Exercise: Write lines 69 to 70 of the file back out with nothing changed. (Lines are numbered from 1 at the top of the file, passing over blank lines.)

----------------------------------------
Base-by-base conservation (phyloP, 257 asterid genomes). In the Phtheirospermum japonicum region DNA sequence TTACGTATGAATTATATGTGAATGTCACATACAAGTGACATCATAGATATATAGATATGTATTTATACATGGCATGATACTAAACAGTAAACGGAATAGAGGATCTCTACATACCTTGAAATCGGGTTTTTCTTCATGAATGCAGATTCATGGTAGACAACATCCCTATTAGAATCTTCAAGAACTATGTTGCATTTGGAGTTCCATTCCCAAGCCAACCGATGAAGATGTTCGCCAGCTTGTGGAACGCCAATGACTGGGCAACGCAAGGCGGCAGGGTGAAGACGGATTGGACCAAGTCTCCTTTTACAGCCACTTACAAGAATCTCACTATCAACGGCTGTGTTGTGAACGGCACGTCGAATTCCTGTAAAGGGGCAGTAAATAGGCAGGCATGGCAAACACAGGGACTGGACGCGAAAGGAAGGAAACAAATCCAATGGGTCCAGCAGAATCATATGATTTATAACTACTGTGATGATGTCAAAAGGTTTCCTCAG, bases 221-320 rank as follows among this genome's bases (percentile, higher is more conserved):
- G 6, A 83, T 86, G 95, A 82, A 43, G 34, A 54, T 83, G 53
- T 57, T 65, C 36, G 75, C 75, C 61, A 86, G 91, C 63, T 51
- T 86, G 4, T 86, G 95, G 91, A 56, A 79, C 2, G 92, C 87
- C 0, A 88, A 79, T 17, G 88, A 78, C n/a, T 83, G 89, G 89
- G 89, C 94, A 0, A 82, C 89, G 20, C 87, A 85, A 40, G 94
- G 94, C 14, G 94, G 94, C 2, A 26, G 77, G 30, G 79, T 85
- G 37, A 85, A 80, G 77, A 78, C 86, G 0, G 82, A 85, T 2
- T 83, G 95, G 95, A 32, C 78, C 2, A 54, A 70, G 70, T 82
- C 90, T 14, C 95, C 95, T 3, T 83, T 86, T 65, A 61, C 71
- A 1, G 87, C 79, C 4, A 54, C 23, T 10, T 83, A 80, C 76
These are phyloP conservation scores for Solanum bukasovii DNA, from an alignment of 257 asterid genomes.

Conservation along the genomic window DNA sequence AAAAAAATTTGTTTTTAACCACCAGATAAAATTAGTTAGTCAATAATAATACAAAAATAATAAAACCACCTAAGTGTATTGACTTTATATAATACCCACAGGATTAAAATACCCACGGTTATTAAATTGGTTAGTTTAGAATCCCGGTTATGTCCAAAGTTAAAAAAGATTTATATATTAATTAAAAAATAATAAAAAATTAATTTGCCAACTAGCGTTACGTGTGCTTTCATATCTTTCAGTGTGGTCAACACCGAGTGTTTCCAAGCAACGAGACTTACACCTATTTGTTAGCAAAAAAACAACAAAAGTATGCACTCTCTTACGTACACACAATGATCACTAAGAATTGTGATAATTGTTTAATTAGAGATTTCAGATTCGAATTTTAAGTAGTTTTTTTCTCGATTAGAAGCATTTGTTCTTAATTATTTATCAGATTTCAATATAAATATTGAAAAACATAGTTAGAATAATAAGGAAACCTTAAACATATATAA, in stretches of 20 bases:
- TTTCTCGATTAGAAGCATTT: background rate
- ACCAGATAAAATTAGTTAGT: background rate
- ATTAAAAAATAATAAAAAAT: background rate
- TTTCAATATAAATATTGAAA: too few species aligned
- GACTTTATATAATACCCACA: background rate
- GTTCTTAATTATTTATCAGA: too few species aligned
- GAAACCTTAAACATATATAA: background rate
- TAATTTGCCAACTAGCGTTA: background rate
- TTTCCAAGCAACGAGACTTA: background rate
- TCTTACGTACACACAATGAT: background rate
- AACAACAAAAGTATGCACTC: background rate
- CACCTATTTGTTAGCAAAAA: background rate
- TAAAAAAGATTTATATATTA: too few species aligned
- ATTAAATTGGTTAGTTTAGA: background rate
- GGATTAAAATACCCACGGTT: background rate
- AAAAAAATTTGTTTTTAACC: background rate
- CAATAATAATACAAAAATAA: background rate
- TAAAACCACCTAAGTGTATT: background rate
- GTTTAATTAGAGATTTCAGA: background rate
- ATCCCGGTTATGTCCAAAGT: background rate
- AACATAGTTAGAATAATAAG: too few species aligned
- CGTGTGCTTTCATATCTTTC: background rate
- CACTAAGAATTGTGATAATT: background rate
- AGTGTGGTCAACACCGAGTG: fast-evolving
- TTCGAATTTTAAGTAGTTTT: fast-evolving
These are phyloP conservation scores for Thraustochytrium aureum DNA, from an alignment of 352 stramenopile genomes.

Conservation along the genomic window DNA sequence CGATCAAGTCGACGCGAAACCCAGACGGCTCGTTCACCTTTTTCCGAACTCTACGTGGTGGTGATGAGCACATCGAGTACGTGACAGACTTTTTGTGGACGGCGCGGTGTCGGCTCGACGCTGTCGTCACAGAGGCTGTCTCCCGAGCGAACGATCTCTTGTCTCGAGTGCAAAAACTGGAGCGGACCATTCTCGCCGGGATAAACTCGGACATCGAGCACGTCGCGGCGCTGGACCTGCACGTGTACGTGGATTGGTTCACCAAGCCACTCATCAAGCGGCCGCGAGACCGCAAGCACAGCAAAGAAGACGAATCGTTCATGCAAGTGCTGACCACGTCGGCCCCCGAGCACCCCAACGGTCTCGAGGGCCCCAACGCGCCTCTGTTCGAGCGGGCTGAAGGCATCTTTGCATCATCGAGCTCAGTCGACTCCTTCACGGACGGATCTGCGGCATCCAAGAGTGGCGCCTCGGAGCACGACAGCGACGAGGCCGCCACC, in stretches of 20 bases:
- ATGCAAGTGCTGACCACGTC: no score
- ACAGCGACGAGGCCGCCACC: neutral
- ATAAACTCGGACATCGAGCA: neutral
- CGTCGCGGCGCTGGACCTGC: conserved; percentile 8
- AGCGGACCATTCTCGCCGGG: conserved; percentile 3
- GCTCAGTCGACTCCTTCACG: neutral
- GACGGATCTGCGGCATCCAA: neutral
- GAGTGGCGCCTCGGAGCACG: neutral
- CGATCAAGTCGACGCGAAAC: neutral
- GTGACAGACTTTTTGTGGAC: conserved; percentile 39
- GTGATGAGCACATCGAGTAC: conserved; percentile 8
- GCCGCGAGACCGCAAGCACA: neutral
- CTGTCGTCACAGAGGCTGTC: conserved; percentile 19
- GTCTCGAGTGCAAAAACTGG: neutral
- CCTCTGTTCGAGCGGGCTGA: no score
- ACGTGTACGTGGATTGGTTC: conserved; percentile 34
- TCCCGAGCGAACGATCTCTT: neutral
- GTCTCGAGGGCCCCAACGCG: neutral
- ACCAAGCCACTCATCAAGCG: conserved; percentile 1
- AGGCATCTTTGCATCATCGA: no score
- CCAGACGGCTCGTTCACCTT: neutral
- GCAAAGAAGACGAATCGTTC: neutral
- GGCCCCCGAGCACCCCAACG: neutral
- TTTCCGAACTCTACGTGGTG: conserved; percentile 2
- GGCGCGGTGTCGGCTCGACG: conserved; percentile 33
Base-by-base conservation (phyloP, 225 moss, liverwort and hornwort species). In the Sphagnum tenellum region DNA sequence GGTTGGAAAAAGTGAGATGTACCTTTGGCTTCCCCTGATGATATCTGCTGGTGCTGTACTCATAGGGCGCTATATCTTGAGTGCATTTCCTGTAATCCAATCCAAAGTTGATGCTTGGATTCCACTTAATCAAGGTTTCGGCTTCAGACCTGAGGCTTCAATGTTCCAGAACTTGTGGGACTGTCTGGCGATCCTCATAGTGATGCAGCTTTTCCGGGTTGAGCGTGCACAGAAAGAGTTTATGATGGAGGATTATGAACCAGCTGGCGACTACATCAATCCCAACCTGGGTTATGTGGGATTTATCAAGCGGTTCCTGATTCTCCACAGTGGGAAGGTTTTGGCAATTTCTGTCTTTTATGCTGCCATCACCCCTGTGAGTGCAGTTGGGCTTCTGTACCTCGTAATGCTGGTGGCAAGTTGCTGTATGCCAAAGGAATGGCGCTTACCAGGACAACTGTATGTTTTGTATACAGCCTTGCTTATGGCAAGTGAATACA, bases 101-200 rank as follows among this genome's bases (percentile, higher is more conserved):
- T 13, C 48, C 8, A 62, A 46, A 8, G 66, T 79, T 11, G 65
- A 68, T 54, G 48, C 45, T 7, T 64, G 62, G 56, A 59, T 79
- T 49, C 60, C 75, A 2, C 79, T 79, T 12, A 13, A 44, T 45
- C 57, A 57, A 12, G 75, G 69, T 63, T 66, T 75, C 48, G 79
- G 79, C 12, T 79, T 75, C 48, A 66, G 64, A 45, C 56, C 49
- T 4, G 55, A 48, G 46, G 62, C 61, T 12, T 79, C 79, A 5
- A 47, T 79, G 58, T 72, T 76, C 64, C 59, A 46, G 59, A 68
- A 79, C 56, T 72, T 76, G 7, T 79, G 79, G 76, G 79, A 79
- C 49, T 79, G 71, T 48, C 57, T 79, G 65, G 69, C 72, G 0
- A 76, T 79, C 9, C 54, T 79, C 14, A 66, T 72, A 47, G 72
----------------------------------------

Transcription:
- T 49, C 60, C 75, A 2, C 79, T 79, T 12, A 13, A 44, T 45
- C 57, A 57, A 12, G 75, G 69, T 63, T 66, T 75, C 48, G 79